Micah Redding — faith in humanity's future

In this series:

Peter Rollins and the Deception of Living in the Moment

05 vangoc 4115 380

Lately I’ve been reading Peter Rollins, and in doing so, have become very suspicious of anything that might provide a false sense of security.

Like every being or creature, we naturally resist change. We attempt to maintain the status quo to protect our own sense of stability and security. But life is change, and everything we do to hide this from ourselves is self-deception, a shrinking from reality, and an embracing of death.

That does not mean that those who say they are for change are in a better position. We say and believe many things about ourselves, only to contradict them in our actions. As Rollins would point out, the truth is in the material reality of what we do. And often, the very act of saying we are for something, is what allows us to most effectively hide from it.

It is in this regard that I wonder about the statement “live in the moment”. This is the go-to idea of many types of spirituality, the call to avoid speculations and imaginings and deal with the world as it is. While I don’t have any problems with that idea as it stands, I wonder if the way in which it is interpreted and applied today isn’t often an attempt to hollow out a sort of stasis within the storm of change, an assertion that here we have a core identity that lies untouched while everything is burning around us.

That sounds really nice. But the danger is that in doing so, we have created ourselves an idol, a way of ignoring the world in favor of our little cubbyhole of identity. While saying we are all for change, we are selling something which tells us that change doesn’t really matter, that the things around us, and the moment we are in, are actually insignificant compared to our little “in-the-moment” world.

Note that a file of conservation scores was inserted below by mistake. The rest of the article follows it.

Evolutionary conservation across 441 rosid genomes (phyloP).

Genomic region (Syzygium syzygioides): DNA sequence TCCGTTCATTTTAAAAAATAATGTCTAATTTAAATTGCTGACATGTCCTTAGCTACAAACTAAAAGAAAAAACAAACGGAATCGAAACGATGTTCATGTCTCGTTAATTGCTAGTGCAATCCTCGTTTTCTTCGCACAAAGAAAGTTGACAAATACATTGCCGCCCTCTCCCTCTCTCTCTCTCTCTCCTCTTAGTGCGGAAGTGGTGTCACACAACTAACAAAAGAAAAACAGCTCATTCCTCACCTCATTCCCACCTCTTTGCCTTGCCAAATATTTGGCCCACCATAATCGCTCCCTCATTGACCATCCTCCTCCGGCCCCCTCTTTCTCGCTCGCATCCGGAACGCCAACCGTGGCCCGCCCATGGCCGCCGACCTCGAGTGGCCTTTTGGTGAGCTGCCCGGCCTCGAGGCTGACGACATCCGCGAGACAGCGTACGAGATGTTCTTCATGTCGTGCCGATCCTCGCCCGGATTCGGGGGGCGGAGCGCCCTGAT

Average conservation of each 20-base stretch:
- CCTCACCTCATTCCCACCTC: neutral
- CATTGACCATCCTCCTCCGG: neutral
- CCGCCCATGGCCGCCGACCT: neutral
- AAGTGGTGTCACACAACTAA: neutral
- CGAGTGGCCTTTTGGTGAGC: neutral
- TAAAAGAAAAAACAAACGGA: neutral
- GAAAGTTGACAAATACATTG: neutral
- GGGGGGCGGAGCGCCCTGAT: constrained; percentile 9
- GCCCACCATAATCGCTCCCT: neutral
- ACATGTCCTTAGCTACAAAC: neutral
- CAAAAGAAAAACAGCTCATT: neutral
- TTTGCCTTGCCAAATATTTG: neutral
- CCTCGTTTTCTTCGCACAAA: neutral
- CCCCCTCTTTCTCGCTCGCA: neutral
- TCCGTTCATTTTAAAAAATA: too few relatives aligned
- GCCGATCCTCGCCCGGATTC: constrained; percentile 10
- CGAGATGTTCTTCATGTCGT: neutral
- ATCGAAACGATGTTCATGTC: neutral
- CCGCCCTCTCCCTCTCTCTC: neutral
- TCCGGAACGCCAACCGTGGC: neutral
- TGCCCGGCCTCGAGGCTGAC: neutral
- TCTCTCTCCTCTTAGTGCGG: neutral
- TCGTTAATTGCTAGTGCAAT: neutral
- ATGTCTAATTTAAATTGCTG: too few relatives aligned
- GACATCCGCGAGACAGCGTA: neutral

Really living in the moment, on the other hand, means dealing with the recognition that every moment is different, that this moment is not the same as the last. It does not look for stasis, because stasis is not to be found, and should be rejected even if it is was. It means, above all, that the things around us are what really deserve and demand our attention.

In a way, living in the moment requires that we abandon our moment, in order to live in the world.

Next: Deus Ex Machina



Bold post, Micah. It's hard for many people to go beyond "carpe diem." But, as you say, there is no "static moment." This may be part of our inherited desire to control and tame time. There is a higher freedom, and a more deliberate life, that transcends "living in the moment" (I think this is a phrase often perverted to justify living without freedom or responsibility). True freedom comes, as Eliot says when time "has obliterated time." There is a tendency to deify the "moment," as if the moment is eternity. If I truly lived according to the moment, my life would be in ruins. The call of the courageous is to live in the moment in accord with eternal truth. And "what is truth," says Pontious Pilate and Erasmus, and most of our generation. Like Rollins says, truth is made True by continuance.

Lincoln Cannon:

Micah, I enjoyed the post, particularly the part when you point out that life is change and hiding from that is an embrace of death.


Micah, Thanks for sharing your realizations. Meaningful self-review makes for meaningful conversations. Agreed that whatever is true must be what is longest lasting, and in order to align with truth, perseverance or continuance is key. Maybe the positive side of recognizing that life is change is to recognize that while truth is constant, it must be applied or realized with flexibility. Perhaps what we must abandon is our attachment to the idea that the moment is "mine", to do with as we please. Unless we can know how "as we please" could be in alignment with the constant truth, and with others. Otherwise, we may be contributing to some kind of imbalance, while embracing the current moment openly.